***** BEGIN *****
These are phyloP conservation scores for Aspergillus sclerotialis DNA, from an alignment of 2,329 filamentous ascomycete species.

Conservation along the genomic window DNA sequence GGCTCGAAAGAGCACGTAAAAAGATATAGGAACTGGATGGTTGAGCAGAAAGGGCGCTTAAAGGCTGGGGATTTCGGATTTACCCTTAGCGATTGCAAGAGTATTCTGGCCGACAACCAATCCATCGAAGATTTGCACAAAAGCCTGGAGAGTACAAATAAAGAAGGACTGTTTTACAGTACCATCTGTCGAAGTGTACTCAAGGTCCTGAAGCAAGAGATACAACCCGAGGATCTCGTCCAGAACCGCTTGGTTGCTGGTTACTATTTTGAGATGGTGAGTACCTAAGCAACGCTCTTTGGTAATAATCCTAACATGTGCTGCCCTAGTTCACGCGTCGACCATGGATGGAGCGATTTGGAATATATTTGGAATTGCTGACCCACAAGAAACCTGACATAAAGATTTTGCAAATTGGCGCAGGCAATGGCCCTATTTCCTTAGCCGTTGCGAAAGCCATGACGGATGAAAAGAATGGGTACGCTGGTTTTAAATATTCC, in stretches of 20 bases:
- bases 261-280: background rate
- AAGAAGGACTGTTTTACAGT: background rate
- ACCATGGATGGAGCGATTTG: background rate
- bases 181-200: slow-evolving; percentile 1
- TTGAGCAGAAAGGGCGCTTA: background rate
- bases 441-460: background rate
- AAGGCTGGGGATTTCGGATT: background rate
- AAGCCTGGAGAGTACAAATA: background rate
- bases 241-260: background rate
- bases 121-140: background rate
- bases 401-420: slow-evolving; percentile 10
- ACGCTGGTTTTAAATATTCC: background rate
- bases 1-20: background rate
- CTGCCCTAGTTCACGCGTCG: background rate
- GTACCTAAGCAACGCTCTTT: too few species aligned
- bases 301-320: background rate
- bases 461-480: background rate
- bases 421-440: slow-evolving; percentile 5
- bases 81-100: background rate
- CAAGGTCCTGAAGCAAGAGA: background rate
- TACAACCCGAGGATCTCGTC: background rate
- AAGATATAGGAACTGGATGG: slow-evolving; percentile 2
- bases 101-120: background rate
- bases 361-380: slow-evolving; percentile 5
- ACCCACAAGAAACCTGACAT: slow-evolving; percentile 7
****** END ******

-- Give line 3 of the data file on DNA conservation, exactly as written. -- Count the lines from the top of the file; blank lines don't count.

- bases 261-280: background rate